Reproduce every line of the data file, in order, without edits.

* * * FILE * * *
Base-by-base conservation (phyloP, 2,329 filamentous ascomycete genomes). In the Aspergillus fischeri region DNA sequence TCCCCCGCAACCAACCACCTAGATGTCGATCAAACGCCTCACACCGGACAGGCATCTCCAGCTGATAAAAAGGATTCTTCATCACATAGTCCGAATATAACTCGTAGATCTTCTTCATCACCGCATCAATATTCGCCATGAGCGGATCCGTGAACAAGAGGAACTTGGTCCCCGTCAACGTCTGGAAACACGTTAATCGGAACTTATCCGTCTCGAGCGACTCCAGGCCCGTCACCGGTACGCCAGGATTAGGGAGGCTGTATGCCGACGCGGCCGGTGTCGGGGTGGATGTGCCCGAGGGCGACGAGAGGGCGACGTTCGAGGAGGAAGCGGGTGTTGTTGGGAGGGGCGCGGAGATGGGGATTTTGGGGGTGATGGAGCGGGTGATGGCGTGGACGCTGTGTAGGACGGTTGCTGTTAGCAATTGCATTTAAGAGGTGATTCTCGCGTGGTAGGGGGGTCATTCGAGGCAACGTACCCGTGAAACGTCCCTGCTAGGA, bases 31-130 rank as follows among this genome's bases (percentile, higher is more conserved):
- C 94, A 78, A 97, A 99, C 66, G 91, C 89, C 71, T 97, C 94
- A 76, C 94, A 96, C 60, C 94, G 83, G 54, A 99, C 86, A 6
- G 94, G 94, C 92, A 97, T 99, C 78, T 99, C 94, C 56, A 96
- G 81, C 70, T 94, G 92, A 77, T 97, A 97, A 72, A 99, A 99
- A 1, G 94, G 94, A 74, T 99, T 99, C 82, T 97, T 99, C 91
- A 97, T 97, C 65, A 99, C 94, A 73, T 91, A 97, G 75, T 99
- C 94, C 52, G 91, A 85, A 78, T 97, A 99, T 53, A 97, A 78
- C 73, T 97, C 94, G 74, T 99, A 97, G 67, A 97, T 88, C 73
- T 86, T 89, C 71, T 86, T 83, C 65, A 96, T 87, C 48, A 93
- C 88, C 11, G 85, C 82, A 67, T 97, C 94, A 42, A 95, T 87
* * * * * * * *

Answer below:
Base-by-base conservation (phyloP, 2,329 filamentous ascomycete genomes). In the Aspergillus fischeri region DNA sequence TCCCCCGCAACCAACCACCTAGATGTCGATCAAACGCCTCACACCGGACAGGCATCTCCAGCTGATAAAAAGGATTCTTCATCACATAGTCCGAATATAACTCGTAGATCTTCTTCATCACCGCATCAATATTCGCCATGAGCGGATCCGTGAACAAGAGGAACTTGGTCCCCGTCAACGTCTGGAAACACGTTAATCGGAACTTATCCGTCTCGAGCGACTCCAGGCCCGTCACCGGTACGCCAGGATTAGGGAGGCTGTATGCCGACGCGGCCGGTGTCGGGGTGGATGTGCCCGAGGGCGACGAGAGGGCGACGTTCGAGGAGGAAGCGGGTGTTGTTGGGAGGGGCGCGGAGATGGGGATTTTGGGGGTGATGGAGCGGGTGATGGCGTGGACGCTGTGTAGGACGGTTGCTGTTAGCAATTGCATTTAAGAGGTGATTCTCGCGTGGTAGGGGGGTCATTCGAGGCAACGTACCCGTGAAACGTCCCTGCTAGGA, bases 31-130 rank as follows among this genome's bases (percentile, higher is more conserved):
- C 94, A 78, A 97, A 99, C 66, G 91, C 89, C 71, T 97, C 94
- A 76, C 94, A 96, C 60, C 94, G 83, G 54, A 99, C 86, A 6
- G 94, G 94, C 92, A 97, T 99, C 78, T 99, C 94, C 56, A 96
- G 81, C 70, T 94, G 92, A 77, T 97, A 97, A 72, A 99, A 99
- A 1, G 94, G 94, A 74, T 99, T 99, C 82, T 97, T 99, C 91
- A 97, T 97, C 65, A 99, C 94, A 73, T 91, A 97, G 75, T 99
- C 94, C 52, G 91, A 85, A 78, T 97, A 99, T 53, A 97, A 78
- C 73, T 97, C 94, G 74, T 99, A 97, G 67, A 97, T 88, C 73
- T 86, T 89, C 71, T 86, T 83, C 65, A 96, T 87, C 48, A 93
- C 88, C 11, G 85, C 82, A 67, T 97, C 94, A 42, A 95, T 87